By Most Rev. Richard W. Smith, Archbishop of Edmonton

Monday, February 27, 2012

Election Time!

In the political arena these days many minds are focused on elections. Here in Alberta there is widespread anticipation of a Spring election, and news reports from our friends in the U.S. seem to concentrate on little else.

In the Church, an election far greater in import than any of these occurred yesterday. The First Sunday of Lent has for centuries been the occasion for what we call the Rite of Election. Men and women, young and old, after a long period of preparation, are chosen, or elected, to proceed to the Easter sacraments, through which they will become full members of the Church. This is election not to an office but to life in Christ! Envisioned is not a term but eternity. It is a choice made not by people at the ballot box but by God through the agency of the Church.

This past weekend, I had the joy of presiding over two celebrations of this Rite. What remains with me in image are the smiles. As people came forward to sign the Book of the Elect and afford me an opportunity to meet them, the grins on their faces were very broad indeed. The joy of being chosen by God; the delight of knowing that, in God's eyes, they are willed, loved and necessary (to borrow words from the Holy Father's first homily); the anticipation as they look toward their adoption as God's children in Christ and full membership in the Church; the excitement that arises from finding their place in God's saving plan; all of this was reflected in those smiles.

The joy also sprang from an awareness of victory, one very different from election night political conquest. With sobriety and realism, the Church, on every First Sunday of Lent, provides a passage from one of the synoptic Gospels recounting the temptations of Jesus by the devil. The Christian journey is marked by great struggle as we grapple with the reality of temptation, and our catechumens are reminded of this on the very occasion of their election. The Catechism explains that the very word "devil" comes from the Greek diabolos, i.e., one who "throws himself across" (cf. n. 2851). Satan seeks always to throw himself across the accomplishment of God's plan, he seeks to get in the way, to thwart the divine purpose. His unsuccessful temptation of Jesus demonstrated just how powerless he is before the Lord. The victory belongs to Jesus. Indeed, "the Son of God was revealed for this purpose, to destroy the works of the devil." (1John 3:8). When we live in union with our Lord, we participate in his victory, we receive strength from him to resist any seductions of the evil one as he tries to throw himself across the accomplishment of God's saving plan in our lives. Hence the joy, hence the smiles, of the elect.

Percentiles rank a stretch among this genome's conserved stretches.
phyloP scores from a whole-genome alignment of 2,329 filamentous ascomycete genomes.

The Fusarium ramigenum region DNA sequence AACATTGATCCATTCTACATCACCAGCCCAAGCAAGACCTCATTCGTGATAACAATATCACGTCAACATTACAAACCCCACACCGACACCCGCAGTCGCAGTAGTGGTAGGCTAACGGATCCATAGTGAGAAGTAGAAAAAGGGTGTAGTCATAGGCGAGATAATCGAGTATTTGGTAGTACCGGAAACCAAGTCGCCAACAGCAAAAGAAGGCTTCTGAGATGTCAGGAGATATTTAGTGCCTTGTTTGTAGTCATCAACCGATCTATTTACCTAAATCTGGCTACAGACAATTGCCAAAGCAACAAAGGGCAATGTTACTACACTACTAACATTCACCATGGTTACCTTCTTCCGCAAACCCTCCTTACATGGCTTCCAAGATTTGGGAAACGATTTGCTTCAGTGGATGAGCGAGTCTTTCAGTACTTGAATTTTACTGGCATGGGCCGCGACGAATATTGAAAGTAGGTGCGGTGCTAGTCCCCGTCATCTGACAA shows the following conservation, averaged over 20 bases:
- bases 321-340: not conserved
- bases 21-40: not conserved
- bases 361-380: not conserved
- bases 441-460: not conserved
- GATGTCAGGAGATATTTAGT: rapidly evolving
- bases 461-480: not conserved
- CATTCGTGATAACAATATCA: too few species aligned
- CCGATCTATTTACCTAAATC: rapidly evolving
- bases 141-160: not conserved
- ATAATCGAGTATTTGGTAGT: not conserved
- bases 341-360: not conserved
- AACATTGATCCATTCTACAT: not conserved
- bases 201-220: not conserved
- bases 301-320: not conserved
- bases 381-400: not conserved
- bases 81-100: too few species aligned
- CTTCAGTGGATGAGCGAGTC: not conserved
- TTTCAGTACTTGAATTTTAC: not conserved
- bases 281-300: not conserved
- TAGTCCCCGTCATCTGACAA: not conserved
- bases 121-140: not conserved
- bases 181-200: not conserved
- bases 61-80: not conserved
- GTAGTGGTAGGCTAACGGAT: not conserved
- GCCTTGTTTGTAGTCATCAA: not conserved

May each of us this Lent be renewed in our joy at having been chosen to live in union with Christ.

Monday, February 20, 2012

Barrier-free Belief

In our society today we are increasingly sensitive to the needs of our brothers and sisters whose handicaps inhibit access to places or services. For example, elevators and ramps come to the aid of those with mobility constraints, and audio enhancements assist people with hearing challenges. We strive to remove barriers that stand in the way of a full and active life.

The Gospel for Sunday, Feb 19th, (Mark 2:1-12) raises the question: What about barriers to belief in the Lord? What stands in the way of entrusting our lives in faith and trust to Jesus Christ?
A paralyzed man is brought by his friends to Jesus for healing. They encounter barriers: a huge crowd that blocks access to Jesus as well as the roof of the dwelling. They go around the first and create a hole in the second. Removing barriers. But once they let the paralyzed man down through the roof to Jesus, his encounter with the Lord makes visible the barriers with which we all must grapple: guilt and doubt.
Jesus's first words to the paralyzed man are "Your sins are forgiven." To hear these words is a universal need, yet many wonder if they ever will hear them. I have a hunch that much of the anxiety people carry today stems from unresolved guilt. Conscience neither lies nor relents. We carry our guilt for wrongdoing until it is removed by forgiveness. Yet, as we hear in the Gospel: "Who can forgive sins but God alone?" Exactly. Only an encounter with the living God in Jesus Christ can bring the forgiveness we seek and thus remove this barrier to faith, a barrier which often finds expression in the question: "Would God really forgive me?" The answer is an unqualified YES!